Florida’s construction lien law has been described by one court as a statute that “makes life miserable for judges, lawyers, legislators and the vitally affected construction and lending industries.” The statute provides a powerful mechanism for those who supply materials and labor to a project to ensure payment, and it also provides a regimented framework for owners to ensure that they only pay once for work done on a project. But the statute is often viewed as confusing and difficult to comply with. The construction law attorneys at Berlin Patten Ebling can help contractors navigate the statute’s requirements, and ensure that they get paid for their hard work. They can also ensure that an owner is not saddled with an improper claim for payment, or an improper lien that clouds title to their property.
What property can be liened?
Generally, only privately owned property can be liened. If the property that you are seeking to lien is owned by a County, a municipality or another government entity, it is exempt from Florida’s construction lien law.
When should I record a lien?
The Florida Statutes require that a Claim of Lien be recorded within 90 days from the date that a lienor last furnished services or material. If the lien is not recorded during that time period, it is ineffective and may lead to a fraudulent lien claim against the lienor. Some follow-up work can extend the 90-day period, but minor follow up repairs (punch-list items) typically will not. An attorney can advise you if you are within your 90-day window to record a lien.
A Claim of Lien is generally valid for one year after the date that it is recorded, and will expire after that period. However, if an owner properly contests the lien, the deadline for filing a suit is shortened to 60 days. A Claim of Lien must be served on the owner within 15 days of recording the lien.
Can an unlicensed contractor take advantage of the Mechanic’s Lien law?
No. Any lien recorded by an unlicensed contractor can be declared unenforceable.
What is a Notice of Commencement?
A Notice of Commencement is a document prepared and recorded by the owner of the property that will be worked on. It provides the name and address of the owner, and causes anyone who performs services or delivers material to the project to provide the owner with a Notice to Owner if they intend to secure their claim for payment. Once a Notice of Commencement is recorded, the owner is protected from any claims of subcontractors that they have not contracted with, and who failed to provide a Notice to Owner.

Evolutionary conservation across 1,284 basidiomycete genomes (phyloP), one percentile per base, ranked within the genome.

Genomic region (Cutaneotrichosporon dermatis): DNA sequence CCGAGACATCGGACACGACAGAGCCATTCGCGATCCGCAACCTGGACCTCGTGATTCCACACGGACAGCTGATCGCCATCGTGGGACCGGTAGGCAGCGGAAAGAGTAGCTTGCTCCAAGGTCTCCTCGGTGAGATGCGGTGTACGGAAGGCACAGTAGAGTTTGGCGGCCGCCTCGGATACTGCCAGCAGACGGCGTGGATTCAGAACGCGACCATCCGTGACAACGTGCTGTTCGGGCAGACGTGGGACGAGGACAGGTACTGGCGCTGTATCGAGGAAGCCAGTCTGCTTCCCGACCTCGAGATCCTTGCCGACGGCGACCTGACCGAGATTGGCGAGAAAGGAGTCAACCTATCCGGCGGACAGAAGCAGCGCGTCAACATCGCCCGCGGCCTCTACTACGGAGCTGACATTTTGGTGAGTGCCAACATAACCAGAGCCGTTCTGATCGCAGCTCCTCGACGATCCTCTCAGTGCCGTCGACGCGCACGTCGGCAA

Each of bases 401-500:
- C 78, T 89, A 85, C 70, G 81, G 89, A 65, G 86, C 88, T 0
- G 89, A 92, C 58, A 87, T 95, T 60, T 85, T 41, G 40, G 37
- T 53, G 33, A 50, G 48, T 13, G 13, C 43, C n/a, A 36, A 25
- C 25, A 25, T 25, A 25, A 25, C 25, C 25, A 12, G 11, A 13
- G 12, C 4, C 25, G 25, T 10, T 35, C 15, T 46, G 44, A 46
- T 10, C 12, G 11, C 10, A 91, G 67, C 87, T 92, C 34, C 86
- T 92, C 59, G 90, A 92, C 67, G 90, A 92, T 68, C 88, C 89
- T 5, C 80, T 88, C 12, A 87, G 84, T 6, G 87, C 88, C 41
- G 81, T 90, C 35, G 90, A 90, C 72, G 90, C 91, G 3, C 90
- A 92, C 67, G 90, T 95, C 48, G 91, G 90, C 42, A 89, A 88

What is a Notice to Owner?
A Notice to Owner is a document that is sent to the owner of a project by any party that does not have a contract with the owner. It should also be sent to the general contractor on the project, and to any lender that is identified in a Notice of Commencement. The document is important to ensure that a subcontractor gets paid for labor or materials that it furnishes to a project. It usually must be served on the owner within 45 days of the date that materials are delivered or work is first performed on a project – the failure to abide by that deadline will result in the inability to record a lien for any work that is not paid for.
Help! My property has been improperly liened!
You’ve come to the right place. After a consultation with us, you will know whether or not the lien on your property is proper and whether it is still effective. We can also explain what options you have for removing the lien, and recovering damages or attorney’s fees from the party who improperly recorded it.